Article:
The secret to Kazuo Ishiguro’s success? Ditching housework, thanks to his wife

Writers need time to concentrate on their work.
Writers need time to concentrate on their work.
Image: AP Photo/Alastair Grant
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Even under the best of circumstances, writing is a difficult task. It requires a great deal of concentration, as well as plenty of time for daydreaming, experimenting, and chasing potential dead ends. So when the British novelist Kazuo Ishiguro, who won the Nobel Prize in Literature today, found himself stalled on a book, he and his wife developed a plan. He would set aside four weeks to devote himself exclusively to writing. And his wife, Lorna? She would take care of everything else.

In an article written for The Guardian back in 2014, Ishiguro explains that this division of household labor was essential in the creation of his Man Booker Prize-winning novel The Remains of the Day:

I would, for a four-week period, ruthlessly clear my diary and go on what we somewhat mysteriously called a “Crash.” During the Crash, I would do nothing but write from 9am to 10.30pm, Monday through Saturday. I’d get one hour off for lunch and two for dinner. I’d not see, let alone answer, any mail, and would not go near the phone. No one would come to the house. Lorna, despite her own busy schedule, would for this period do my share of the cooking and housework. In this way, so we hoped, I’d not only complete more work quantitively, but reach a mental state in which my fictional world was more real to me than the actual one.

Happily, the plan paid off—and no wonder. The everyday business of cooking, cleaning, doing laundry, running errands and the like is incredibly time consuming, and inevitably distracts from our other priorities in life. That’s why rich people hire domestic workers, and why Silicon Valley peddles convenience in the form of Seamless and TaskRabbit. And it’s why male writers in particular have a long history of relying on women to make the rest of their lives function so they can focus on their work.

Consider Adam Smith, the father of modern economics. As journalist Katrine Marçal explains in her book Who Cooked Adam Smith’s Dinner? A Story of Women and Economics, Smith’s understanding of capitalism was founded on the idea that the free market, left to its own devices, would supply everyone with whatever they needed. “It is not from the benevolence of the butcher, the brewer, or the baker that we expect our dinner, but from their regard to their own interest,” he wrote. But as Marçal points out, this theory completely ignores the unpaid labor of women performing domestic work—including Smith’s own mother, who cooked his dinner and took care of other household chores while he concentrated on spinning out his ideas.

Then there’s Leo Tolstoy, whose wife, Sofia, transcribed all of his books by hand and copy edited them while raising their 13 children and running the household as well as its finances. In one diary entry, she complains, “His vegetarian diet means the complication of preparing two dinners, which means twice the expense and twice the work.”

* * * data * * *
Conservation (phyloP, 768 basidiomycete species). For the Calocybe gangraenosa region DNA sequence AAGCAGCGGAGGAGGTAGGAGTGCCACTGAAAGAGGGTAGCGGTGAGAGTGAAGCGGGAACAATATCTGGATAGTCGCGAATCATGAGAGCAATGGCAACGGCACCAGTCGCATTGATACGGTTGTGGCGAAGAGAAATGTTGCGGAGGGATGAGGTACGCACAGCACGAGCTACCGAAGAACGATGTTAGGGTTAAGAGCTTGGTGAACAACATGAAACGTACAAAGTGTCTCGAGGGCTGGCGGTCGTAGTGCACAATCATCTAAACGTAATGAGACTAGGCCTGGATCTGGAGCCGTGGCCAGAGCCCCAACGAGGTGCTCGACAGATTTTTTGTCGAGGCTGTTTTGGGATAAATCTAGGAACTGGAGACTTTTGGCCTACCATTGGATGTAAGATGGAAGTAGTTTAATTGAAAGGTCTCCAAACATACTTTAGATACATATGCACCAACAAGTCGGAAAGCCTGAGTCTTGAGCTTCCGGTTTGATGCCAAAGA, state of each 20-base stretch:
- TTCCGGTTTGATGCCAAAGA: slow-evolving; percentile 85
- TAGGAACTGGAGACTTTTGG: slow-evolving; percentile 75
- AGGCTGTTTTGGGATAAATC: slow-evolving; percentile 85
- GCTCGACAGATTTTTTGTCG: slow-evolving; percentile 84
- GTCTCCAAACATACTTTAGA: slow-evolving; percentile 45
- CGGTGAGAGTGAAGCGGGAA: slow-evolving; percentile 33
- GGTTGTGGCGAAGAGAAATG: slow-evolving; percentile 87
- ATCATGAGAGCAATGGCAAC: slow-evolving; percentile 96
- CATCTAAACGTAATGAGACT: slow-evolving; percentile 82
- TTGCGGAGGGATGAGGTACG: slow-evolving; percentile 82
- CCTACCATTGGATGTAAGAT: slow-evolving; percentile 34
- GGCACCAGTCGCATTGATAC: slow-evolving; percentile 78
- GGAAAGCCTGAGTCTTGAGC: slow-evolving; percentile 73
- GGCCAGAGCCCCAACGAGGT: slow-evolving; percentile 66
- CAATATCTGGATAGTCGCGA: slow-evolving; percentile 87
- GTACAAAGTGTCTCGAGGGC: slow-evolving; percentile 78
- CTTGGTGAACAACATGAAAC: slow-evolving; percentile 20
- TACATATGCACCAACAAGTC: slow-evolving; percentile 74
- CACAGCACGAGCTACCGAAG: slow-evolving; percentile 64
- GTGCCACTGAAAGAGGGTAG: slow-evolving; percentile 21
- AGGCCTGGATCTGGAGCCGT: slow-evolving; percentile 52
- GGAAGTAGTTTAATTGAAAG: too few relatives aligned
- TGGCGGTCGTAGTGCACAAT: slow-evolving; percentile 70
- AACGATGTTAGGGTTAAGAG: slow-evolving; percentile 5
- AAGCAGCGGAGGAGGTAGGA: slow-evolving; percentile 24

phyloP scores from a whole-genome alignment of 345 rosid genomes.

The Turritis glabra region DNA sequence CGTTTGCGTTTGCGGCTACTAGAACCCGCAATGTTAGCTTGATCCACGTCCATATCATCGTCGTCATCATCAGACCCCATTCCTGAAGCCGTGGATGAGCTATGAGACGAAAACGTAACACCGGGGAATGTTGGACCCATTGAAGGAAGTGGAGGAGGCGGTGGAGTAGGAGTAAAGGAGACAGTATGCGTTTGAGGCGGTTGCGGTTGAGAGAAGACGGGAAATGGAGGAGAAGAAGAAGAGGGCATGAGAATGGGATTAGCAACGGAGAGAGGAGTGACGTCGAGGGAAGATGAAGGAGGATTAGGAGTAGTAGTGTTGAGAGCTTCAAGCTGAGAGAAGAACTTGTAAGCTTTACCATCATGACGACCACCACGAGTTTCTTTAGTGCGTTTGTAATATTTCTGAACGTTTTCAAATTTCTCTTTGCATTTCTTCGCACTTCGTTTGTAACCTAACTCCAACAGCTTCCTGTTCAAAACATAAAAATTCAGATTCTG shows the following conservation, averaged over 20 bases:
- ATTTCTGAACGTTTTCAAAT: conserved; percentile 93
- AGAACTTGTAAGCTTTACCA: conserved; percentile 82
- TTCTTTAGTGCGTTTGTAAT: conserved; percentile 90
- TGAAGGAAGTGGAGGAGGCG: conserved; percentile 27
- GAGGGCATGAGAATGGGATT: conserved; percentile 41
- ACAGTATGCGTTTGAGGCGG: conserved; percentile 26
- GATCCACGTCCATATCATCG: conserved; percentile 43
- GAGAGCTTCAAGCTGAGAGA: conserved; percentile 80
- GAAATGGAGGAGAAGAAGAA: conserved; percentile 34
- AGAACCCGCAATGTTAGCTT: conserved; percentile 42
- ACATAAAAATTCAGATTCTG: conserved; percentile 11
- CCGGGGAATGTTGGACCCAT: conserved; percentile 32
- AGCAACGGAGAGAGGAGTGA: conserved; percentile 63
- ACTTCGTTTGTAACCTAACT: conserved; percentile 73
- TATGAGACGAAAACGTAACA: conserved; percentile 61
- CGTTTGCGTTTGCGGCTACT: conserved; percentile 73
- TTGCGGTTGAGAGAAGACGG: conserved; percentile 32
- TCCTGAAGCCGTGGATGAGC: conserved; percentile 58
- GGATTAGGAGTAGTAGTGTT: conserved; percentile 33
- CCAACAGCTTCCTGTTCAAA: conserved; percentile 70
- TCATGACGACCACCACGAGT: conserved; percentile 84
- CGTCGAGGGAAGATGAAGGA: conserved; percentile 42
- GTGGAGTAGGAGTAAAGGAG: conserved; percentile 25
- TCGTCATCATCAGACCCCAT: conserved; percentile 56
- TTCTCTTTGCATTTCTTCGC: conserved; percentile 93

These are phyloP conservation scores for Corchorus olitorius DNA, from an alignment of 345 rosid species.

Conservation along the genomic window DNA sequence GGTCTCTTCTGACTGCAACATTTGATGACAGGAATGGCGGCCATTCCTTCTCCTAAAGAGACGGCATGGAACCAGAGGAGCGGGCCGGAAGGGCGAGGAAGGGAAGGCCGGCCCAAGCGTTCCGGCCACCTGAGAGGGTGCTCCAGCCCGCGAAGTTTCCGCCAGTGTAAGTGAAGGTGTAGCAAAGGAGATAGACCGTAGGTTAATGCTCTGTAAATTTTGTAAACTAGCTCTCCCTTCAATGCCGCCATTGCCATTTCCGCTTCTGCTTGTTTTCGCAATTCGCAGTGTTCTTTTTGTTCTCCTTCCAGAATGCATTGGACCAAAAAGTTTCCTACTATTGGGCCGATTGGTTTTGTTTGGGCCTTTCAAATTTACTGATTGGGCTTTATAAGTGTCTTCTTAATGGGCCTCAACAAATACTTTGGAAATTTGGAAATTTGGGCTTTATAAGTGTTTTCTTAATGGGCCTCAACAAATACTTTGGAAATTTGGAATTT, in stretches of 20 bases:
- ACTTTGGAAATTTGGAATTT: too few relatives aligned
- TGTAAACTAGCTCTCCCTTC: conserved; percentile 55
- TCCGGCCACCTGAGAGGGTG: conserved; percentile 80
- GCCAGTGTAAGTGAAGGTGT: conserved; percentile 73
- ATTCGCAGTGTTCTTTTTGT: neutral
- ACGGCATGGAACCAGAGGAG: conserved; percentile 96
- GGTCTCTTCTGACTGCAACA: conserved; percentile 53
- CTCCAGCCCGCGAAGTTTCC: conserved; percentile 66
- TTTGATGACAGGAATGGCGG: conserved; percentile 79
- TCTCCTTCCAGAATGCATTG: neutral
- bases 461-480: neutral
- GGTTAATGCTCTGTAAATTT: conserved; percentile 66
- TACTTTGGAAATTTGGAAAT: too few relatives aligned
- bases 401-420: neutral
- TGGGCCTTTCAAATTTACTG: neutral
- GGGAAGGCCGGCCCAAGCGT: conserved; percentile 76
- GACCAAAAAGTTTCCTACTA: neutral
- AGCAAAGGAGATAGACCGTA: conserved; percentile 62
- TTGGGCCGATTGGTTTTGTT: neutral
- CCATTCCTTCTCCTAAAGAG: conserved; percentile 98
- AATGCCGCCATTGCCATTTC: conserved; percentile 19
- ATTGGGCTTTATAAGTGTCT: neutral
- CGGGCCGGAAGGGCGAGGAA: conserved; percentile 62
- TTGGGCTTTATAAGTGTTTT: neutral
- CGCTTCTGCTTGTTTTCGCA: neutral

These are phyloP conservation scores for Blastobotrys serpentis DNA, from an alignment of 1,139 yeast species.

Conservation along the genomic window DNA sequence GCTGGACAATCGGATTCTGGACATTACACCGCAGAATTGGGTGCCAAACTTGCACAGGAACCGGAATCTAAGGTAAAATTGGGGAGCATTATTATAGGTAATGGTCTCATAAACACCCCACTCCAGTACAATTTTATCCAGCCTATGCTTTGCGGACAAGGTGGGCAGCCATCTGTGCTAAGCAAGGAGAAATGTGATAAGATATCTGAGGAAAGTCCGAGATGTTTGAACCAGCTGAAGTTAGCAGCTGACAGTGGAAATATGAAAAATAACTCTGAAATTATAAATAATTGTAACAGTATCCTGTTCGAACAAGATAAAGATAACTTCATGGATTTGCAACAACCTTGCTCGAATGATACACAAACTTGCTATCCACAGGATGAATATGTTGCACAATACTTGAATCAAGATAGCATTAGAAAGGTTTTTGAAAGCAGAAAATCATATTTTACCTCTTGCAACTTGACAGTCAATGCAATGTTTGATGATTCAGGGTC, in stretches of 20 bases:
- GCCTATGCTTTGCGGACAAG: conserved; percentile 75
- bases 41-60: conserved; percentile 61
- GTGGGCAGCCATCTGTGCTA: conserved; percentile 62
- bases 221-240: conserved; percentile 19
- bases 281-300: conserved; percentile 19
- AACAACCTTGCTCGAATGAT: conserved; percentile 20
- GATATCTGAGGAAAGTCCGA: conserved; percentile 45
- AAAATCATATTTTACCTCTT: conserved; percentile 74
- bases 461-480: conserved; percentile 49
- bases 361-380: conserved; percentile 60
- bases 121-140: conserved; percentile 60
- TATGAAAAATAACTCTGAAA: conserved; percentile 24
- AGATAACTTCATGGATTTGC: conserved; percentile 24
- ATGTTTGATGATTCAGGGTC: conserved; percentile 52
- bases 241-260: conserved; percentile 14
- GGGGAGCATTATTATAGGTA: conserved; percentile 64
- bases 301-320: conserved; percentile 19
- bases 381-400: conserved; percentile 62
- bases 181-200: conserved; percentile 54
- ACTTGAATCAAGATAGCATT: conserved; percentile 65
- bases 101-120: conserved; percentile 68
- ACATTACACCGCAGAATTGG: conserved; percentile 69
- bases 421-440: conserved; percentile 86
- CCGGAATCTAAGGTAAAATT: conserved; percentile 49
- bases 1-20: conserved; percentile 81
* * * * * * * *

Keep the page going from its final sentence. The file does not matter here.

Tolstoy was famously cruel to his wife, but even happy literary partnerships have often involved women handling the practical matters while their husbands devote themselves to the life of the mind. Vladimir Nabokov’s wife, Véra, prepared his meals, drove him around, and opened and answered his mail. She was “his first reader, his agent, his typist, his archivist, his translator, his dresser, his money manager, his mouthpiece, his muse, his teaching assistant, his driver, his bodyguard (she carried a pistol in her handbag), the mother of his child, and, after he died, the implacable guardian of his legacy,” Judith Thurman writes in The New Yorker. John Stuart Mill, F. Scott Fitzgerald, and many other authors have also benefited from the support of their wives and female relations, as Camilla Nelson explains in The Conversation.

None of this is meant to criticize Ishiguro’s (notably temporary!) set up, or any couple that reaches a mutual decision about the best way to support one another’s pursuits. But as Gemma Hartley argues in a recent barn burner of an essay for Harper’s Bazaar, the division of household labor remains uneven throughout much of American society. This fact has major consequences not just for women’s emotional states and exhaustion levels, but for their ability to pour their energy into their work and creative pursuits.

As Ishiguro’s example shows, in order for writers and other creative types to get good work done, they sometimes need to be able to forget about the laundry and leave dirty dishes in the sink. (J.K. Rowling has memorably said that she only found the time to write Harry Potter as a single mom because she gave up on housework entirely.) There’s no problem with women picking up the slack for their husbands for a spell when they’ve got a big project in the works—so long as their husbands offer to turn right around and do the same.

This article originally said that Ishiguro was awarded the Pulitzer Prize for The Remains of the Day. It has been corrected to reflect that the award was the Man Booker Prize.